By Chris Zumani Zimba
In another sad development that magnify continued looting and plundering of African public resources between foreign investors and local politicians, two Western oil companies i.e. Eni and Shell have been found ‘guilt’ of depriving poor Nigerians $6bn from ‘corrupt’ oil deal linked to fraud. Note that this corruption scandal does not involve nor affect Chinese, an empirical proof that the ongoing exploitation, embezzlement, plundering and looting of African resources is not linked to any specific country, nationality, race or region but mainly tied to some bad and crooked human elements from within African states and their overseas collaborators.
Below is a detailed account of the Nigerian Shell and Eni story by Russell Padmore, a business reporter from BBC World Service as reported on 26th November, 2018:
A court in Milan is considering charges of corruption against Eni and Shell in a controversial oil deal that led to Nigeria losing an estimated $6bn.The campaign group Global Witness has calculated the OPL 245 deal in 2011 deprived Nigeria of double its annual education and healthcare budget.
Eni and Shell are accused of knowing the money they paid to Nigeria would be used for bribes. The Italian and Anglo-Dutch energy giants deny any wrongdoing. This unfolding scandal, which is being played out in an Italian court, has involved former MI6 officers, the FBI, a former President of Nigeria, as well as current and former senior executives at the two oil companies.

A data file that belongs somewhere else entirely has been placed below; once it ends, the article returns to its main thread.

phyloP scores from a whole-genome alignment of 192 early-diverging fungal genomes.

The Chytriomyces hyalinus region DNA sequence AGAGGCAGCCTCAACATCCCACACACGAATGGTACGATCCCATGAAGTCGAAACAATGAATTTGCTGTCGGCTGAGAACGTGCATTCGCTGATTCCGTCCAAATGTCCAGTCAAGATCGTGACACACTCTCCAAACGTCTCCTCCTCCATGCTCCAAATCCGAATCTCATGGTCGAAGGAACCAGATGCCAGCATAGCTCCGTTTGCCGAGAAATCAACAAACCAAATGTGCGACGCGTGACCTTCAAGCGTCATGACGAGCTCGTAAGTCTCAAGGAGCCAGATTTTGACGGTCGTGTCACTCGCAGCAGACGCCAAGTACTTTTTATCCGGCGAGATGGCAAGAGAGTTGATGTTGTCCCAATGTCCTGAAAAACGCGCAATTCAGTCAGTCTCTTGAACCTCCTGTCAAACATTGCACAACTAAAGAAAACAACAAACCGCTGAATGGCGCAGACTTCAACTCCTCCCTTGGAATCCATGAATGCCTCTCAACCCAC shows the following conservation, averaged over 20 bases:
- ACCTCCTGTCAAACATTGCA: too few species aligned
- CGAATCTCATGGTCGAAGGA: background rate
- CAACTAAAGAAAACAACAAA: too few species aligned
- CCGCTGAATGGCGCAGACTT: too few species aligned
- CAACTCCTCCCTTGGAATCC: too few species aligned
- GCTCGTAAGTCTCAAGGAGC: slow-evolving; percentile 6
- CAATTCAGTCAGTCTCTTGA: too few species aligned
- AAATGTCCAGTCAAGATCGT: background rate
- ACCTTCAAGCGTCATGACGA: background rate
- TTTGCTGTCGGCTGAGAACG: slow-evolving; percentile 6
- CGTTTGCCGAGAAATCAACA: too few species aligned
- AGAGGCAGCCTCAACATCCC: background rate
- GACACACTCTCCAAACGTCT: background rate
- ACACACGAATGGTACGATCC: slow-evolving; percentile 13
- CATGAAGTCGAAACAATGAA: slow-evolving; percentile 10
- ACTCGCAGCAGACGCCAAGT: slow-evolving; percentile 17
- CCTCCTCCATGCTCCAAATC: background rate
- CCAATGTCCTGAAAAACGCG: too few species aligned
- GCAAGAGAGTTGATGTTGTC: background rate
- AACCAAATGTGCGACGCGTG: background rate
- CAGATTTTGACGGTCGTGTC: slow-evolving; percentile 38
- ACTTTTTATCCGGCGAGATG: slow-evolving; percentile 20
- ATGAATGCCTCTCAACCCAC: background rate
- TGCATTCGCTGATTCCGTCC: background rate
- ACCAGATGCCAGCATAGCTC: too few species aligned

The former Nigerian oil minister, Dan Etete, was found guilty by a court in France of money laundering and it emerged he used illicit funds to buy a speed boat and a chateau. It is also claimed he had so much cash in $100 bills that it weighed five tonnes. Global Witness has spent years investigating the deal which gave Shell and Eni the rights to explore OPL 245, an offshore oil field in the Niger Delta.
It has commissioned new analysis of the way the contract was altered in favour of the energy companies and concluded Nigeria’s losses over the lifetime of the project would amount to $5.86bn, compared to terms in place before 2011. The analysis was carried out by Resources for Development Consulting on behalf of Global Witness, as well as the NGOs HEDA, RE:Common and The Corner. The estimated losses were calculated using an oil price of $70 a barrel as a basis. Eni has criticised the way it was calculated because it ignores the possibility that Nigeria had the right to revise the deal to claim a 50% share of the production revenues.
Chris Zumani Zimba is a prolific Political Scientist, Analyst, Author, Blogger, PhD Scholar, Researcher and Consultant. Besides being the CEO and Managing Consultant at Chrizzima Democracy University (CDU) in Zambia, he analyses African politics weekly on Voice of the Cape Town, South Africa every Wednesday at 16:45hours CAT. So far, he has authored more than 10 political and academic books as well as published over 100 well researched articles.